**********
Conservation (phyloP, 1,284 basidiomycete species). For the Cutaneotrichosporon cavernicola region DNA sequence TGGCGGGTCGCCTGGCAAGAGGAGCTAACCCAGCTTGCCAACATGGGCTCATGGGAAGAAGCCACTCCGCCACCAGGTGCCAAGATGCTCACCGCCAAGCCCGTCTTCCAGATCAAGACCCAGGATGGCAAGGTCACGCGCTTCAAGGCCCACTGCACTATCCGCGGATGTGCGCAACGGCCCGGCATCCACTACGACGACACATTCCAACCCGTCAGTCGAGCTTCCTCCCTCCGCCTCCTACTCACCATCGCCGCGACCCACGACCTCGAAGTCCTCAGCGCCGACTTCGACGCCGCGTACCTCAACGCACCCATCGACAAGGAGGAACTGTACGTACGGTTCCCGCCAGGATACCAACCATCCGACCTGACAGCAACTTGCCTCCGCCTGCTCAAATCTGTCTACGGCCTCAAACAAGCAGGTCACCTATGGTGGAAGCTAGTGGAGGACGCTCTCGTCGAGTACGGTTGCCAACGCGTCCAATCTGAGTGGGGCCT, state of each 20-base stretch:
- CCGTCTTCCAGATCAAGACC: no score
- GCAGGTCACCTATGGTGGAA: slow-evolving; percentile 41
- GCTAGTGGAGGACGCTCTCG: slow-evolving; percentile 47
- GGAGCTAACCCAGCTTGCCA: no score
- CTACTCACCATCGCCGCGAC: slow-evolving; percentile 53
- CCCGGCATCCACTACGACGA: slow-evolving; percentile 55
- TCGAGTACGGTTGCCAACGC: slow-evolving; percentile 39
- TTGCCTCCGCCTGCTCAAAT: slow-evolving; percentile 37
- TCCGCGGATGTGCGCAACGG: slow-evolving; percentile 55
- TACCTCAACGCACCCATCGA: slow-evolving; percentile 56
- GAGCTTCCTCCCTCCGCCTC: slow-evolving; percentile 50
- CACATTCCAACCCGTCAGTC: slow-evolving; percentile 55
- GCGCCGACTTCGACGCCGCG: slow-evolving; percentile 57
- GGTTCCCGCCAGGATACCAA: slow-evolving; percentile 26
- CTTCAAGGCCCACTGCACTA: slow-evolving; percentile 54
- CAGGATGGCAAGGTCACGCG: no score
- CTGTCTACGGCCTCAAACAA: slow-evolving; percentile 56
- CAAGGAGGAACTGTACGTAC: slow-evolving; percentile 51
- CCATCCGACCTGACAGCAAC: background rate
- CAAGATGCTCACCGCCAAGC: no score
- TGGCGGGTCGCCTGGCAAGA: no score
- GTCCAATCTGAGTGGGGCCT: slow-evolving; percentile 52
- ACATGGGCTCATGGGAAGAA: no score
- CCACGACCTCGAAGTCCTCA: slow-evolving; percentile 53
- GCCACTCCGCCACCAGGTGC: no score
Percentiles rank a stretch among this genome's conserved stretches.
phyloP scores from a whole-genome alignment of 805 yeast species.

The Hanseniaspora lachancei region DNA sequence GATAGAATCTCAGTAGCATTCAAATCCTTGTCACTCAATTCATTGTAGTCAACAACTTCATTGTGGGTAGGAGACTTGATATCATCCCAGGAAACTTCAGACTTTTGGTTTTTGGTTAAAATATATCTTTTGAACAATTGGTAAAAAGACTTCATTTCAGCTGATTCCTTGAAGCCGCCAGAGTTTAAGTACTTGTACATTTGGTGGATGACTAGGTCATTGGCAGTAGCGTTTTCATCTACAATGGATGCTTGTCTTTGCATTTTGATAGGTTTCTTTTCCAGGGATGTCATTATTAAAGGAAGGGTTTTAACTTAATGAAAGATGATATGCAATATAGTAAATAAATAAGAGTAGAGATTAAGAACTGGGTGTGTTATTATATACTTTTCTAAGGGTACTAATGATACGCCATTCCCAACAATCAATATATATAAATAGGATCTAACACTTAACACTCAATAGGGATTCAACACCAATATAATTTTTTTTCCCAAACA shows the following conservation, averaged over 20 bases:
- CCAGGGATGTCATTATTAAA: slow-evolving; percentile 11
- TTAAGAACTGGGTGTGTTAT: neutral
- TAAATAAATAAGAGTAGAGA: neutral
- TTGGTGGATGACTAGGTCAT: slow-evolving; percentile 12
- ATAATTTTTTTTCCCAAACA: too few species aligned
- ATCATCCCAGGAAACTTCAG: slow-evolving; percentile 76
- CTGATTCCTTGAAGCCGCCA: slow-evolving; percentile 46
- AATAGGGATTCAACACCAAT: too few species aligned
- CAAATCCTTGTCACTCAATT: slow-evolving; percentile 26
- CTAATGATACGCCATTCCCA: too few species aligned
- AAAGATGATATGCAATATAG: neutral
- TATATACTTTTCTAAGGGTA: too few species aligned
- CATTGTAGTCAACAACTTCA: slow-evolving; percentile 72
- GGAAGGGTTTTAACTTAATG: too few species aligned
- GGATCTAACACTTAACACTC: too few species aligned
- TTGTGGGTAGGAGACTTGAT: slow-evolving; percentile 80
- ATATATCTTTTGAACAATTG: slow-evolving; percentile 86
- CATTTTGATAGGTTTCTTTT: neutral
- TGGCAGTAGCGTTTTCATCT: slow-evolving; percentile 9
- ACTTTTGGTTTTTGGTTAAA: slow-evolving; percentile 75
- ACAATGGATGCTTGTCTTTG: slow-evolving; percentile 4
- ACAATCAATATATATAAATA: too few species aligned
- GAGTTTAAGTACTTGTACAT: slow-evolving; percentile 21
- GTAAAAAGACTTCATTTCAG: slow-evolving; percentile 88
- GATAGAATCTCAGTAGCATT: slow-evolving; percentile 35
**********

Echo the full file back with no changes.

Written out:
Conservation (phyloP, 1,284 basidiomycete species). For the Cutaneotrichosporon cavernicola region DNA sequence TGGCGGGTCGCCTGGCAAGAGGAGCTAACCCAGCTTGCCAACATGGGCTCATGGGAAGAAGCCACTCCGCCACCAGGTGCCAAGATGCTCACCGCCAAGCCCGTCTTCCAGATCAAGACCCAGGATGGCAAGGTCACGCGCTTCAAGGCCCACTGCACTATCCGCGGATGTGCGCAACGGCCCGGCATCCACTACGACGACACATTCCAACCCGTCAGTCGAGCTTCCTCCCTCCGCCTCCTACTCACCATCGCCGCGACCCACGACCTCGAAGTCCTCAGCGCCGACTTCGACGCCGCGTACCTCAACGCACCCATCGACAAGGAGGAACTGTACGTACGGTTCCCGCCAGGATACCAACCATCCGACCTGACAGCAACTTGCCTCCGCCTGCTCAAATCTGTCTACGGCCTCAAACAAGCAGGTCACCTATGGTGGAAGCTAGTGGAGGACGCTCTCGTCGAGTACGGTTGCCAACGCGTCCAATCTGAGTGGGGCCT, state of each 20-base stretch:
- CCGTCTTCCAGATCAAGACC: no score
- GCAGGTCACCTATGGTGGAA: slow-evolving; percentile 41
- GCTAGTGGAGGACGCTCTCG: slow-evolving; percentile 47
- GGAGCTAACCCAGCTTGCCA: no score
- CTACTCACCATCGCCGCGAC: slow-evolving; percentile 53
- CCCGGCATCCACTACGACGA: slow-evolving; percentile 55
- TCGAGTACGGTTGCCAACGC: slow-evolving; percentile 39
- TTGCCTCCGCCTGCTCAAAT: slow-evolving; percentile 37
- TCCGCGGATGTGCGCAACGG: slow-evolving; percentile 55
- TACCTCAACGCACCCATCGA: slow-evolving; percentile 56
- GAGCTTCCTCCCTCCGCCTC: slow-evolving; percentile 50
- CACATTCCAACCCGTCAGTC: slow-evolving; percentile 55
- GCGCCGACTTCGACGCCGCG: slow-evolving; percentile 57
- GGTTCCCGCCAGGATACCAA: slow-evolving; percentile 26
- CTTCAAGGCCCACTGCACTA: slow-evolving; percentile 54
- CAGGATGGCAAGGTCACGCG: no score
- CTGTCTACGGCCTCAAACAA: slow-evolving; percentile 56
- CAAGGAGGAACTGTACGTAC: slow-evolving; percentile 51
- CCATCCGACCTGACAGCAAC: background rate
- CAAGATGCTCACCGCCAAGC: no score
- TGGCGGGTCGCCTGGCAAGA: no score
- GTCCAATCTGAGTGGGGCCT: slow-evolving; percentile 52
- ACATGGGCTCATGGGAAGAA: no score
- CCACGACCTCGAAGTCCTCA: slow-evolving; percentile 53
- GCCACTCCGCCACCAGGTGC: no score
Percentiles rank a stretch among this genome's conserved stretches.
phyloP scores from a whole-genome alignment of 805 yeast species.

The Hanseniaspora lachancei region DNA sequence GATAGAATCTCAGTAGCATTCAAATCCTTGTCACTCAATTCATTGTAGTCAACAACTTCATTGTGGGTAGGAGACTTGATATCATCCCAGGAAACTTCAGACTTTTGGTTTTTGGTTAAAATATATCTTTTGAACAATTGGTAAAAAGACTTCATTTCAGCTGATTCCTTGAAGCCGCCAGAGTTTAAGTACTTGTACATTTGGTGGATGACTAGGTCATTGGCAGTAGCGTTTTCATCTACAATGGATGCTTGTCTTTGCATTTTGATAGGTTTCTTTTCCAGGGATGTCATTATTAAAGGAAGGGTTTTAACTTAATGAAAGATGATATGCAATATAGTAAATAAATAAGAGTAGAGATTAAGAACTGGGTGTGTTATTATATACTTTTCTAAGGGTACTAATGATACGCCATTCCCAACAATCAATATATATAAATAGGATCTAACACTTAACACTCAATAGGGATTCAACACCAATATAATTTTTTTTCCCAAACA shows the following conservation, averaged over 20 bases:
- CCAGGGATGTCATTATTAAA: slow-evolving; percentile 11
- TTAAGAACTGGGTGTGTTAT: neutral
- TAAATAAATAAGAGTAGAGA: neutral
- TTGGTGGATGACTAGGTCAT: slow-evolving; percentile 12
- ATAATTTTTTTTCCCAAACA: too few species aligned
- ATCATCCCAGGAAACTTCAG: slow-evolving; percentile 76
- CTGATTCCTTGAAGCCGCCA: slow-evolving; percentile 46
- AATAGGGATTCAACACCAAT: too few species aligned
- CAAATCCTTGTCACTCAATT: slow-evolving; percentile 26
- CTAATGATACGCCATTCCCA: too few species aligned
- AAAGATGATATGCAATATAG: neutral
- TATATACTTTTCTAAGGGTA: too few species aligned
- CATTGTAGTCAACAACTTCA: slow-evolving; percentile 72
- GGAAGGGTTTTAACTTAATG: too few species aligned
- GGATCTAACACTTAACACTC: too few species aligned
- TTGTGGGTAGGAGACTTGAT: slow-evolving; percentile 80
- ATATATCTTTTGAACAATTG: slow-evolving; percentile 86
- CATTTTGATAGGTTTCTTTT: neutral
- TGGCAGTAGCGTTTTCATCT: slow-evolving; percentile 9
- ACTTTTGGTTTTTGGTTAAA: slow-evolving; percentile 75
- ACAATGGATGCTTGTCTTTG: slow-evolving; percentile 4
- ACAATCAATATATATAAATA: too few species aligned
- GAGTTTAAGTACTTGTACAT: slow-evolving; percentile 21
- GTAAAAAGACTTCATTTCAG: slow-evolving; percentile 88
- GATAGAATCTCAGTAGCATT: slow-evolving; percentile 35